In some cases, upfront surgery may not be possible, and chemotherapy is the preferred treatment option in such cases. And if the disease becomes resectable after some cycles of chemotherapy, interval debulking surgery may be done.
Some chemotherapy agents that are a part of ovarian cancer treatment regimens are-
- Paclitaxel, Docetaxel
- Carboplatin, Cisplatin
- Liposomal Doxorubicin
Stagewise Treatment for Epithelial Ovarian Cancer
In case of Stage I epithelial ovarian cancer, primary cytoreductive surgery is generally preferred. Chemotherapy may be added after surgery depending upon stage (IA/IB/IC), grade, and other factors.
In case of Stage II epithelial ovarian cancer, cytoreductive surgery followed by chemotherapy may be done in most cases.
In case of Stage III epithelial ovarian cancer, chemotherapy may be given before or after surgery. If the performance status of patient is poor or the disease is not upfront resectable, chemotherapy may be given before surgery, otherwise after surgery.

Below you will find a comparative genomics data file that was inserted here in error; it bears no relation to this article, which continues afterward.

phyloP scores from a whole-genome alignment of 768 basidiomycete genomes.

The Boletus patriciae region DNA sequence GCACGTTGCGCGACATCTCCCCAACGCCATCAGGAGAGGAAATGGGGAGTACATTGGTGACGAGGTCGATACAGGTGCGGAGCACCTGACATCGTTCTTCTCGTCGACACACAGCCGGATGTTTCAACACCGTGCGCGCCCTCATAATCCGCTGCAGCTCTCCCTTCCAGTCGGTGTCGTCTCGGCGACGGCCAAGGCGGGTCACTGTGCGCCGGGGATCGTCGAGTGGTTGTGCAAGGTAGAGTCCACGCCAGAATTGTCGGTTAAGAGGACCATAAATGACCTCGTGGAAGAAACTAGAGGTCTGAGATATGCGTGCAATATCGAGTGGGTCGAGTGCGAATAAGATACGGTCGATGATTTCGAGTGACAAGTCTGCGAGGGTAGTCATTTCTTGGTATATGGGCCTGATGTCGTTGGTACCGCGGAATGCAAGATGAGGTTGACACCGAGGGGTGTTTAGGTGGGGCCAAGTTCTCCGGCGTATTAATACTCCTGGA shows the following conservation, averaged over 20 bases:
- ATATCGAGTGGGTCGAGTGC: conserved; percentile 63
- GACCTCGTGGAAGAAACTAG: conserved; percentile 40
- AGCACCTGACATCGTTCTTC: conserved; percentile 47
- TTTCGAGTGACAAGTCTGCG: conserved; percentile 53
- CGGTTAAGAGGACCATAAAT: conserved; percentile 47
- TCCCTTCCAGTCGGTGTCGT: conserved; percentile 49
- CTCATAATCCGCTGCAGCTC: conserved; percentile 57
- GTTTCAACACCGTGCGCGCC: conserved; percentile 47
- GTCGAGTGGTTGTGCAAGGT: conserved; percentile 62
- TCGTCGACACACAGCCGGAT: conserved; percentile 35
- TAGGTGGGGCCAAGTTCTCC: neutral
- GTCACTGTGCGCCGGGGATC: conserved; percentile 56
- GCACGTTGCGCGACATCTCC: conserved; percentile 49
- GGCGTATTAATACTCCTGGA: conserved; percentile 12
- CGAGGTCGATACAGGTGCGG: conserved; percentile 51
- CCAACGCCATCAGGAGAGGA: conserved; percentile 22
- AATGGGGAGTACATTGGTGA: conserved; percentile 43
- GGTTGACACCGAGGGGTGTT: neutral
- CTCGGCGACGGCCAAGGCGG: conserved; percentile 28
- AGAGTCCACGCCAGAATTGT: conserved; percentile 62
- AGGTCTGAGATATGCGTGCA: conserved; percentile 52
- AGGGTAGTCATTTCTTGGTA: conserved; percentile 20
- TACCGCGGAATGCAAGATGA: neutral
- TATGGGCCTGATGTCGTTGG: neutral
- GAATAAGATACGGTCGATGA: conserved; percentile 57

In case of Stage IV epithelial ovarian cancer, chemotherapy is considered as the first-line treatment. Surgery may also be employed after chemotherapy depending on response. Other palliative treatment may be used to relieve the symptoms of advanced disease.
Targeted Therapy for Ovarian Cancer
Various targeted agents have been approved for the treatment of advanced-stage ovarian cancer. Following are the targeted drugs approved for the treatment of ovarian cancer:
It is an angiogenesis inhibitor that inhibits vascular endothelial growth factor (VEGF)-receptor (VEGFR), a factor that promotes angiogenesis (formation of new blood vessels). Bevacizumab is reported to be more efficacious when combined with chemotherapy for both shrinking the existing tumors and preventing recurrence of already treated ovarian cancers.